In 1968 our country was adjusting to losing a great man, leader and the voice that was Reverend Dr. Martin Luther King, Jr. To many his passing had symbolized the end of the civil rights movement. What more could blacks want? We had successfully fought and passed the Civil Rights Act of 1964, which opened once closed and forbidden doors for people of color to have equal access to public accommodations. We were given our right to vote with the Voting Rights Act of 1965 and 10 years prior Brown v. Board of Education desegregated our schools. So what else could we possible need? Simple…a strong, independent woman willing to continue to fight for the rights Dr. King fought for up to the day of his untimely passing. That woman was Shirley Chisholm.
In 1969 Shirley Chisholm was sworn in as the first African American woman elected to the U.S. Congress a position she served for 7 terms until 1982. Congresswoman Chisholm was also a founding member of National Women’s Political Caucus. Lest not forget Congresswoman Chisholm was also the first woman and African American to seek the Democratic nomination for President of the United States in 1972. Congresswoman Chisholm’s accommplishments are to be commended but they are not the reason why she inspires me (I googled all these wonderful facts for your reading pleasure). Her downright audacity to look society in the face and step out on faith to right a wrong is.
At a time when many felt life would convert back to 20 years prior she demanded that they continue to push forward. When racism was not a filthy word but taught to generations of children as acceptable behavior toward a race of people based on their god given color, she stepped out on faith and sought nomination to be President. When it would have been easier to let someone else step up, she stepped in, on and over to ensure the word equal was understood in it’s truest form. Congressman Chisholm said “I ran for the presidency, despite hopeless odds, to demonstrate sheer will and refusal to accept the status quo.”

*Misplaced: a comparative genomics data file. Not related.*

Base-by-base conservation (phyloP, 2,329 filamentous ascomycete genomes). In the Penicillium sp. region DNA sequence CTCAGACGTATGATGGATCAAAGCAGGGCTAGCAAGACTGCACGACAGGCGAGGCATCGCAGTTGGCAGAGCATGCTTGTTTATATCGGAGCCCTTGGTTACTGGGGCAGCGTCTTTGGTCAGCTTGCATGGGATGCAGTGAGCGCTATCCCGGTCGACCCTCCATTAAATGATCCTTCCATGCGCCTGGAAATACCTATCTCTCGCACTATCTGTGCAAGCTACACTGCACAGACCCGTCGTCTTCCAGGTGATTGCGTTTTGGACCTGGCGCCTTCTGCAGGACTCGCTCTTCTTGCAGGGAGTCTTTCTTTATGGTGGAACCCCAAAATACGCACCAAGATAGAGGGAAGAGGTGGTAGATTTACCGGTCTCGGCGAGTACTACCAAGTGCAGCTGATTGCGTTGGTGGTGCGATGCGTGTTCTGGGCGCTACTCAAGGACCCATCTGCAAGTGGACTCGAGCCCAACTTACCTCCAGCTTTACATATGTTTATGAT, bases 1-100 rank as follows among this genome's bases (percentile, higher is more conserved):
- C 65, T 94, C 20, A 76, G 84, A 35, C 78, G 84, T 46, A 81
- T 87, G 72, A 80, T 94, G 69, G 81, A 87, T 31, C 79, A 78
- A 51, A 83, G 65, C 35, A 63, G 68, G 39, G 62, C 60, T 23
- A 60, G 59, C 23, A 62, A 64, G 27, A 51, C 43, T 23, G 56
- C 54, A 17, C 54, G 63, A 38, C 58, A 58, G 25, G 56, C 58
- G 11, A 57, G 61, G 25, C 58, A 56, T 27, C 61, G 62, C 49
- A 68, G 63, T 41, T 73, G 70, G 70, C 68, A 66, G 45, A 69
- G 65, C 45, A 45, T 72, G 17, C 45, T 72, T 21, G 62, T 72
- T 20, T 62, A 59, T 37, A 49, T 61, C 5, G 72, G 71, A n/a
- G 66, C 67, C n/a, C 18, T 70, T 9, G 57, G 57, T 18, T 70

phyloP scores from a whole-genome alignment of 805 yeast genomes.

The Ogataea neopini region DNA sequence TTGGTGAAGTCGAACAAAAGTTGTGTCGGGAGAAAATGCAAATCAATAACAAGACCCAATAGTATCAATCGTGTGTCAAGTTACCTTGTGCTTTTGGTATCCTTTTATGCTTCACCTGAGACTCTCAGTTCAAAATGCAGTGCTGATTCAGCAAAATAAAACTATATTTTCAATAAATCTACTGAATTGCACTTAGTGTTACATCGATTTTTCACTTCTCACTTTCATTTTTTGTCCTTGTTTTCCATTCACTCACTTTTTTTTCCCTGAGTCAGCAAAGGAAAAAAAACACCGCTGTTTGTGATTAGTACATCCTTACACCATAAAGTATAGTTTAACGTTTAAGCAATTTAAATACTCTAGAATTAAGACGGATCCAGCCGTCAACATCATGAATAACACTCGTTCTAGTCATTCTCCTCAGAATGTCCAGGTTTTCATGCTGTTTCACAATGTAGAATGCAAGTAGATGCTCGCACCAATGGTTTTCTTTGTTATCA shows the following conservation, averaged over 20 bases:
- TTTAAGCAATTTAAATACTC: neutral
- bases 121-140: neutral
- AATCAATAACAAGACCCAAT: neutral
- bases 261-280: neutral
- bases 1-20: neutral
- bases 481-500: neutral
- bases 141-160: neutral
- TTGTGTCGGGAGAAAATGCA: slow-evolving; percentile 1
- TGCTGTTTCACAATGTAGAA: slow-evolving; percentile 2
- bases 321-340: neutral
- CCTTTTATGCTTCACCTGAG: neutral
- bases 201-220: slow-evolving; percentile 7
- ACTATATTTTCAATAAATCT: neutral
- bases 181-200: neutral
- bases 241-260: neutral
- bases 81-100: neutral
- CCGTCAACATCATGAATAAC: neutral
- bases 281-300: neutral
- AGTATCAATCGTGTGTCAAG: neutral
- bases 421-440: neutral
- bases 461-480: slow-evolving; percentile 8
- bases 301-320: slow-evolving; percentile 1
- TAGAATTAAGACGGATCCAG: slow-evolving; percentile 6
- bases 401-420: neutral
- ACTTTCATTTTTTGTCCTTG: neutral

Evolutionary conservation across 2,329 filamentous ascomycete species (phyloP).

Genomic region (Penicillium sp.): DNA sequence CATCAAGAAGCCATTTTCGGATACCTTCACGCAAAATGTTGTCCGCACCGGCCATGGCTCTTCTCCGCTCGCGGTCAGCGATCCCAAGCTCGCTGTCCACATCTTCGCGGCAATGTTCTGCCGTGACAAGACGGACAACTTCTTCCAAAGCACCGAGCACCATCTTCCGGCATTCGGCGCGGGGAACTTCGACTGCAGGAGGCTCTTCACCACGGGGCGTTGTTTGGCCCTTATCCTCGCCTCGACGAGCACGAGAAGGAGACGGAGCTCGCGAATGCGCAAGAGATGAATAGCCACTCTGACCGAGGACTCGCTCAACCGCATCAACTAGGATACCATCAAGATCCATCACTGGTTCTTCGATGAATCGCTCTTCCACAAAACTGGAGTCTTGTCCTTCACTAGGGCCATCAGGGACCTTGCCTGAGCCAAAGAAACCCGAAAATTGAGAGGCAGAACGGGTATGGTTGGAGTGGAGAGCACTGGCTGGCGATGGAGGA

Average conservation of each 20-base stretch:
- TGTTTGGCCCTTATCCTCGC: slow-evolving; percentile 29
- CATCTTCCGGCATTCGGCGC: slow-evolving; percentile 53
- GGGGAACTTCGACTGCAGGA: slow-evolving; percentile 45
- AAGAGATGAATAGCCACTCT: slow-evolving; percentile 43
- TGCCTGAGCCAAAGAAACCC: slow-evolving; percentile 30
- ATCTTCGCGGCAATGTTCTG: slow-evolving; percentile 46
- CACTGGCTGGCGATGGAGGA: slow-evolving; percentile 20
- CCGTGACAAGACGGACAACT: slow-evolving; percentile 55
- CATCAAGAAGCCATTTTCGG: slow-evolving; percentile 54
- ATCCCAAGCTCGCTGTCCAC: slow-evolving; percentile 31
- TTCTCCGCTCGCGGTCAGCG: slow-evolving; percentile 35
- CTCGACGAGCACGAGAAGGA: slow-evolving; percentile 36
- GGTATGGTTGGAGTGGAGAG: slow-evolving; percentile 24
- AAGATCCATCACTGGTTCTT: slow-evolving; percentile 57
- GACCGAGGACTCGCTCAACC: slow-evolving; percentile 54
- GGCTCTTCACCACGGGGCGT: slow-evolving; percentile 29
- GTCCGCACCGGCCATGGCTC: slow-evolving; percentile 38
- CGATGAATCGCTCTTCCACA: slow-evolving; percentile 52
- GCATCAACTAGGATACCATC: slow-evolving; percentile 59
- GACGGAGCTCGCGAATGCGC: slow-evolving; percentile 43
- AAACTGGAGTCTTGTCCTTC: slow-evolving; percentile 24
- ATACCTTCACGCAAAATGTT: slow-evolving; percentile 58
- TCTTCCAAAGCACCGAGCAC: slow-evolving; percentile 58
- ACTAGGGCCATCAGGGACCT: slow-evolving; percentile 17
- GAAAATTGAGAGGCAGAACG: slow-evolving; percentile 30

Although times have changed and arguably some of the situations remain the same, if the Congresswoman has taught us anything it is to fight even when others tell you there is no chance of winning. As women embarking on what seems like an uphill battle rippled with feelings of concern about how our candidacy will effect our spouses, children, family and community imagine what impact they will endure if you do not run. As Eleanor Roosevelt told a 14 year old Shirley Chisholm, “don’t let anyone stand in your way.”
Class of 2012